Last week we published an article on what the transition from public accounting to industry was like for 14 corporate controllers. During my interviews with them, I asked what advice they’d give to a CPA at a public accounting firm who is looking to make the jump to an industry accounting role. And boy did they have a lot to say!
Instead of cramming their advice into the article about their transition stories, we decided to make it a stand-alone feature.
So, without further ado, here’s what these 14 controllers would tell a fellow CPA considering following in their footsteps:
Once you decide it’s time to leave public accounting, take your time and wait for the right opportunity, said J.C. Gum, CPA, vice president and corporate controller at Omaha, Neb.-based Ag Processing Inc, who is a KPMG alum.
“Throughout my public accounting career, I had many bad days, and I also was presented with some good opportunities to leave, but thankfully they never occurred at the same time. Some would have been good excuses to leave after a bad week,” he said. “Looking back, I’m thankful for the discernment, patience, and perhaps the lucky timing that allowed me to pass on those early opportunities and wait for the best one.”
Will Majic, CPA, CA, controller, corporate finance at Calian Group in Ottawa, Ontario, agrees with Gum, adding that he’s seen several people jump at the first opportunity to leave public accounting.
“The first leap that you take when you leave a firm is an important one because you have so many doors open to you,” said Majic, who spent more than six years with Deloitte. “There are so many employers that love hiring from accounting firms directly, so there’s no need to leap at the first opportunity that comes up as it may not be the right fit for the individual.”
Never make a desperate move
Make sure you’re leaving because it’s the next strategic step in your desired career path, said Drew Hester, CPA, vice president, controllership and global business services at Chicago-based Beam Suntory, who started his career at PwC.
“Public accounting careers are full of moments that can feel a bit overwhelming and chase some people out of the profession, and I’ve encountered many who regret the timing of their departure,” he said. “You get just one jump out of public to industry, and it’s really important to land well.”
As a hiring manager, Lauren Johnson, CPA, senior controller at Portfolio Advisors LLC in Darien, Conn., said she strays away from candidates whose stay in public accounting was brief.
“Staying in public for the standard two years will not serve you well in private industry,” said Johnson, who worked at BDO for nine years. “You need experience managing staff, exposure to different clients, and time to truly see an audit from start to finish before your time in public will become an asset to you while working in private. Unless you work for a company that doesn’t receive an annual audit, you’ll need audit experience in order to know how to manage your external auditors as the client.”
Learn about the company and industry you’re interested in
Think of it like a college assignment, said Tony Combs, CPA, corporate controller at Urban Airship in Portland, Ore., who cut his accounting teeth at CBIZ MHM and PwC.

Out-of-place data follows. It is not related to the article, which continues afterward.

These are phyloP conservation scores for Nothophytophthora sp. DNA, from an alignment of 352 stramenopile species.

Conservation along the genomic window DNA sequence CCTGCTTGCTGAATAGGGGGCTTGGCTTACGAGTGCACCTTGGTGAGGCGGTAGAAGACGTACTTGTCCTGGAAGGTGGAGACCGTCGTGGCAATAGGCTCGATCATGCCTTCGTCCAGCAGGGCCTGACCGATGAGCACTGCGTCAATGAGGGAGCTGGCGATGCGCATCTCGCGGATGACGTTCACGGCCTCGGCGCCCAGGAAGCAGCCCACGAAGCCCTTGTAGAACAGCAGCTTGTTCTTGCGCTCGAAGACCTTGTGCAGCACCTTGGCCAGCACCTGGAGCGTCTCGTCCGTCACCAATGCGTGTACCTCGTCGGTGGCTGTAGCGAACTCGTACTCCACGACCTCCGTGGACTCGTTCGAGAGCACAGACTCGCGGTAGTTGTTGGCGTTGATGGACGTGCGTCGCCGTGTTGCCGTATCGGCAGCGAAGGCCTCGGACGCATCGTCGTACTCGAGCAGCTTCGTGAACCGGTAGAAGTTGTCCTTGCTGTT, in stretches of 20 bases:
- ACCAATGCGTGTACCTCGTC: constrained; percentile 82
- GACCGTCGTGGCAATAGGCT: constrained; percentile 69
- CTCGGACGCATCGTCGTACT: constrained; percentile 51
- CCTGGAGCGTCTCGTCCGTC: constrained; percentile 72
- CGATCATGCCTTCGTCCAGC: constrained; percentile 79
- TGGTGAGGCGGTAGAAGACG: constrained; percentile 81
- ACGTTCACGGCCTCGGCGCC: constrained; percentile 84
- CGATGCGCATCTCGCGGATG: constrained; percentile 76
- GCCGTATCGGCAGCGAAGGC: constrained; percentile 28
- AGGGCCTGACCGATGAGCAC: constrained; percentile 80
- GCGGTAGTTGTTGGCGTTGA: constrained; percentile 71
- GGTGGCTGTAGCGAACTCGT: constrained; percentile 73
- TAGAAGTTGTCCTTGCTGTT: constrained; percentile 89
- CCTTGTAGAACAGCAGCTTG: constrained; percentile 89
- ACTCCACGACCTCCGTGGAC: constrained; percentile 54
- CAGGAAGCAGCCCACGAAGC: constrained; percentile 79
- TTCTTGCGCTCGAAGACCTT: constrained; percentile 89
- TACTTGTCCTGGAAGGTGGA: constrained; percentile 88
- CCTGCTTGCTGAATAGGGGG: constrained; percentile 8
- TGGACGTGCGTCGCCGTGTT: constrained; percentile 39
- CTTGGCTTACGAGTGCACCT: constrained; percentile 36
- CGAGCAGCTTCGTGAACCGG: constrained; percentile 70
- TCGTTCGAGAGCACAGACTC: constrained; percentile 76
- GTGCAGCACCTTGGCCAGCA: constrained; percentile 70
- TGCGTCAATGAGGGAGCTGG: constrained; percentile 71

“Don’t just understand the accounting, but look into the unique issues within the industry, the underlying trends, and the jargon,” he said. “Investing this time will enable you to communicate more effectively and understand your co-workers more clearly.”
Julie Brand, CPA, corporate controller at San Francisco-based Pattern Energy Group, who started her accounting career at Deloitte, recommends learning as much as you can about all aspects of the company beforehand, such as reading financial reports and learning how the various inputs to accounting operate.
“Join a business in an industry that you’re interested in,” she said.
But don’t just focus on one industry
Johnson believes it’s a good idea for candidates to broaden their job search and be open to different industries.
“I think oftentimes when you work in public accounting, you can specialize in an industry—for me it was real estate and hospitality—but when you look to make the jump, you may only focus on that same industry,” she said. “This can sometimes make it difficult to make the transition [from public to industry].”
Use your network
“It’s important to have mentors—both internal and external—who can weigh in and give perspective,” said Brian Harding, CPA, vice president, corporate controller, and principal accounting officer at Wilsonville, Ore.-based FLIR Systems, who started his accounting career at KPMG.
Harding added that your mentors might steer you toward making a career move when it’s less disruptive to the teams you work with.
“As someone who occasionally interviews candidates looking to exit public accounting, it doesn’t bother me—in fact, I appreciate the sentiment—if that candidate tells me their start date is dependent on when they’ll be able to wrap up their current responsibilities with the firm they work for,” Harding said.
In addition, don’t be afraid to have a conversation about outside opportunities with a partner at your firm, recommends Matt Nelson, CPA, vice president, corporate controller at Seattle-based Tableau Software, who worked at PwC for more than eight years.
“Most of the partners are well-networked and can help you figure out whether a role is a good fit,” he said.
People might think that talking about leaving public accounting is a career mistake, as it shows you’re not interested in your current job. But that’s not the case, Majic said.
“All you’re doing is evaluating options,” he added. “Most of the people who leave accounting firms are leaving their first real employer, and they don’t have the experience of what this can mean. People who left, or people who still work at the firm, have seen so many people leave that they can give a good perspective to those considering it.”
Have a long-term plan